Examples of benchmark sources include:
- The US Department of Labor’s quit rates by industry and region
- Mercer's survey, that found an average voluntary turnover rate of 16% in the US in 2018
- LinkedIn’s study based on half-a-billion members providing an end date for their position at a company
Consider region, economy, employment rate, labor market, industry, and types of roles that generally have higher turnover. For example, hospitality is known for high turnover rates.
Value of retention
The other question is whether turnover is costing you more than it should.
Most of a company's investment in its people is in recruitment and rewards, but ROI depends on retaining the people you recruit and giving them the training and tools to contribute more value to the company than the company spends on compensation overall.
Try out Bonusly’s cost of turnover calculator to estimate how much turnover is costing your own organization.
Want to learn more about employee retention strategies? Click here to download 11 Strategies for Building an Outstanding Employee Retention Program and send it to your coworkers!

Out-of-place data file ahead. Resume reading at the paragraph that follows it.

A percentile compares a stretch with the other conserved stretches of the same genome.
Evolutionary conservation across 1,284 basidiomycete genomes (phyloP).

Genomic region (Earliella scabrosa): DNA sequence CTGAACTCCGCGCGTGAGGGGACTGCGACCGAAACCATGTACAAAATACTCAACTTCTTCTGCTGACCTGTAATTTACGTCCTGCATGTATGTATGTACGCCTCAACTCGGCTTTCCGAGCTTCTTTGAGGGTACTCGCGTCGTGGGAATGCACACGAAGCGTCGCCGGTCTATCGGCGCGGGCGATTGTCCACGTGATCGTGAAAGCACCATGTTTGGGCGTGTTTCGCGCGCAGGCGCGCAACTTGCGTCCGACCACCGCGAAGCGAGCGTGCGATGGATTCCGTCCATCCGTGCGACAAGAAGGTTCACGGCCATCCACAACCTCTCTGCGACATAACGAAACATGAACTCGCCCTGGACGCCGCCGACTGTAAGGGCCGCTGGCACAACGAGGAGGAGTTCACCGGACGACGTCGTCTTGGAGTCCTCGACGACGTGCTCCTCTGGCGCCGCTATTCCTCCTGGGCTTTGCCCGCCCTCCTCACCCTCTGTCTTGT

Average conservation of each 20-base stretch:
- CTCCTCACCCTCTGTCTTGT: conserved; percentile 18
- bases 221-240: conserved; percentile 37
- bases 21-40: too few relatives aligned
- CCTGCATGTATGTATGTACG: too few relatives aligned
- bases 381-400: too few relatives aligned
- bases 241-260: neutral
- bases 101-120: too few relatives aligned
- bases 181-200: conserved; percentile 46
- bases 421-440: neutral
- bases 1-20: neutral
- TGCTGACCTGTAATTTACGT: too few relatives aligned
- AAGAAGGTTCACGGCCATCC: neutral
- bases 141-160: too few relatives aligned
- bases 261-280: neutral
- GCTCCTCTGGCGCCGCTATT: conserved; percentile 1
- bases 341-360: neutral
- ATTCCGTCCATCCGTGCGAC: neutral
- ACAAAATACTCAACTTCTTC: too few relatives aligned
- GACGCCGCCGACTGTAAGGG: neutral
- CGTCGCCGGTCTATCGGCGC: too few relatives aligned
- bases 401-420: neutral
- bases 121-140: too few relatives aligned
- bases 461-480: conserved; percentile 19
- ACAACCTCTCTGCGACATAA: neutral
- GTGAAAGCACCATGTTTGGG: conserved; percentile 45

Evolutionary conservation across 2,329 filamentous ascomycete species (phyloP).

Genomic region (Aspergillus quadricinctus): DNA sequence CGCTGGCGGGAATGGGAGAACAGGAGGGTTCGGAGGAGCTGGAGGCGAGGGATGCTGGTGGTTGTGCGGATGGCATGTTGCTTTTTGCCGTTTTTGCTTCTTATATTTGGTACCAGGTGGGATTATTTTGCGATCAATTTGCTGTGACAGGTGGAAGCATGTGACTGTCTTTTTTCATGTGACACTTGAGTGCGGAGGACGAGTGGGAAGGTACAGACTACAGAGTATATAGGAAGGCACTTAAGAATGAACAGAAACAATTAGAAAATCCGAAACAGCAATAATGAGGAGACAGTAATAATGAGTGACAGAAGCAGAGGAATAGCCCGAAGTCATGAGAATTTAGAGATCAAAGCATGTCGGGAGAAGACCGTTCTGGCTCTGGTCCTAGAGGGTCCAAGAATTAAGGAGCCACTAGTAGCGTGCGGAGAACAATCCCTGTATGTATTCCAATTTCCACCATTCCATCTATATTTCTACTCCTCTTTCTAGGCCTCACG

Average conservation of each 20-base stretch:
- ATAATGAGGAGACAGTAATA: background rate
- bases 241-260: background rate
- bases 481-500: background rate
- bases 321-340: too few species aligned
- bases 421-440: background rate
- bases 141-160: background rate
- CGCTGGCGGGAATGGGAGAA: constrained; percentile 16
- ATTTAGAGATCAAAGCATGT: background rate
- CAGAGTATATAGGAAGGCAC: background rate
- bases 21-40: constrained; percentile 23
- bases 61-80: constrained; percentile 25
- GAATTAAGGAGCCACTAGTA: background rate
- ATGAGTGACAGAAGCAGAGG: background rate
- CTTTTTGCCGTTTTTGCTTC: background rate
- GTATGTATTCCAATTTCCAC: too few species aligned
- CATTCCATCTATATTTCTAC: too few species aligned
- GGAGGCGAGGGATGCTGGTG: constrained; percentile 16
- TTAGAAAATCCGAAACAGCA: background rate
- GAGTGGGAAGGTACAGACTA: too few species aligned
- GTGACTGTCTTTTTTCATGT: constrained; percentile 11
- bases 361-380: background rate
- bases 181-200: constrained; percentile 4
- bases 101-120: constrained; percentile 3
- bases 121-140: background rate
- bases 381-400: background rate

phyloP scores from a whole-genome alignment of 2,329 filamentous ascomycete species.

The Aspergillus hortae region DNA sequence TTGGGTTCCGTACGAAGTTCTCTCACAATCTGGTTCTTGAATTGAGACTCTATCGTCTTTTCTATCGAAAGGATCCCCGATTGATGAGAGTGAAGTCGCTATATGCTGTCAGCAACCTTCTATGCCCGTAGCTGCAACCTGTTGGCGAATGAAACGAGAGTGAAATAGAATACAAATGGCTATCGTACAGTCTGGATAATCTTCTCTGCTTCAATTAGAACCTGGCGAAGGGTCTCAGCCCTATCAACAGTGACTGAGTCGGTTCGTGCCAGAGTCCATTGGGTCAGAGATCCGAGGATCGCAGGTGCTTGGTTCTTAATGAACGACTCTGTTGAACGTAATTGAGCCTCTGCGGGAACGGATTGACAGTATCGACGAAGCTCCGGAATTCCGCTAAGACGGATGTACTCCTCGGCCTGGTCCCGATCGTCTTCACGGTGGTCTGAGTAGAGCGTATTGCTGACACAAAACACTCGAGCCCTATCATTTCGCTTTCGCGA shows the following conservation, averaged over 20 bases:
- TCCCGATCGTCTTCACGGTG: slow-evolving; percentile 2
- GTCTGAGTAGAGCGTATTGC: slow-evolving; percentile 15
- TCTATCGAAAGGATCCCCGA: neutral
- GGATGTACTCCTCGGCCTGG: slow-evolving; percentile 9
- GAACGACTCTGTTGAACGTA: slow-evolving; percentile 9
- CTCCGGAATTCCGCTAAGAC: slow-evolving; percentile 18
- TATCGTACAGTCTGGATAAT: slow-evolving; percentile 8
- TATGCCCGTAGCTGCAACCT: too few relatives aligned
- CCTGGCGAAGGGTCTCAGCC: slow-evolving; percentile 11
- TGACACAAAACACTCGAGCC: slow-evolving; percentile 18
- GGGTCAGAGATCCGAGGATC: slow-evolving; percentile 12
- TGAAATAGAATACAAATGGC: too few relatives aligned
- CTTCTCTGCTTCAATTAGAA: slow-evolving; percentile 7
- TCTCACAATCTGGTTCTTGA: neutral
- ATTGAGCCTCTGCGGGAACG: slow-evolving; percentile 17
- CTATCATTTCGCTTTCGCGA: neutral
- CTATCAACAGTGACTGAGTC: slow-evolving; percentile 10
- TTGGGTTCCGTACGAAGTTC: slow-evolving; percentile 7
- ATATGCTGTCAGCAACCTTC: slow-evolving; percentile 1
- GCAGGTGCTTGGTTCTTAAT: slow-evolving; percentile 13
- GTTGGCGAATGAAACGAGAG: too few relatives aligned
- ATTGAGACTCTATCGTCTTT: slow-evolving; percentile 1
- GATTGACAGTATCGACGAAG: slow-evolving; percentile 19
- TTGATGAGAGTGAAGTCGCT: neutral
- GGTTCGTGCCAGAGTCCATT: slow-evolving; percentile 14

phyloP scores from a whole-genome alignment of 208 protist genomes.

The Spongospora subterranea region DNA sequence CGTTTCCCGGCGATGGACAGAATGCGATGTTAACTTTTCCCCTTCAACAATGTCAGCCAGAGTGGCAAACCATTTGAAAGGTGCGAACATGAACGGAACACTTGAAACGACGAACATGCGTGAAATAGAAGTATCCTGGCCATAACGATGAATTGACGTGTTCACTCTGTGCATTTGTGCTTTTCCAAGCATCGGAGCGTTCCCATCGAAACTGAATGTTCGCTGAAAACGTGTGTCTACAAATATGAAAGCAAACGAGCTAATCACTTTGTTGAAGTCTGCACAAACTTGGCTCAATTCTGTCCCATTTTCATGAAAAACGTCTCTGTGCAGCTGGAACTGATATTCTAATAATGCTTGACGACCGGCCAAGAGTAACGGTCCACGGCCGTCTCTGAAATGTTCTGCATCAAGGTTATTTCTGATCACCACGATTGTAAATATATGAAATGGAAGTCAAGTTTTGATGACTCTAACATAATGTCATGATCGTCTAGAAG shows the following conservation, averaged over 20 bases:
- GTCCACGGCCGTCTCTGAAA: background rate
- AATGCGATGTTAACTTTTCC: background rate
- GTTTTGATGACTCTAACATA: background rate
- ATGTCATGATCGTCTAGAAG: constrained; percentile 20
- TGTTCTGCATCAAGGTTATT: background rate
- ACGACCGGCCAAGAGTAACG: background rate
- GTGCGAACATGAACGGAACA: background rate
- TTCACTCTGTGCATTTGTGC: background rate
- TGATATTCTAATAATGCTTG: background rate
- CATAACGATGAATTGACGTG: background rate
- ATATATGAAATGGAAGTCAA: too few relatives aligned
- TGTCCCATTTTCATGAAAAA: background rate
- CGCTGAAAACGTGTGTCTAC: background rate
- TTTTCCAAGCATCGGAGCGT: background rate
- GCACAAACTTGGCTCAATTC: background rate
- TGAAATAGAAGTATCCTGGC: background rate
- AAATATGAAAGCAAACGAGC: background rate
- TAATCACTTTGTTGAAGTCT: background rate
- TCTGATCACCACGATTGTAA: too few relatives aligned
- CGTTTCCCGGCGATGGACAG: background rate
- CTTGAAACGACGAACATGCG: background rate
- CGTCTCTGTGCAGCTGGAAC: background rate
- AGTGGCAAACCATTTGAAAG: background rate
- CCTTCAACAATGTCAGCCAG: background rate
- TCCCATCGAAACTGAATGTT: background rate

Prescribe the treatment
Once you have identified the problem, the most important step is implementing a treatment plan.
Problem solving approach
To see impact quickly and maintain agility long-term, it is important to continuously ask questions and adapt based on the answers.
Design thinking is a framework to consider when approaching a problem to solve. It starts with the end user’s needs in mind and uses evidence and experimentation to determine the most effective and feasible solution.
If you are concerned you do not yet have the data or analytics capabilities, don’t worry. You can begin by addressing the common reasons that people leave, and then adjust your focus based on new and unique information on your people.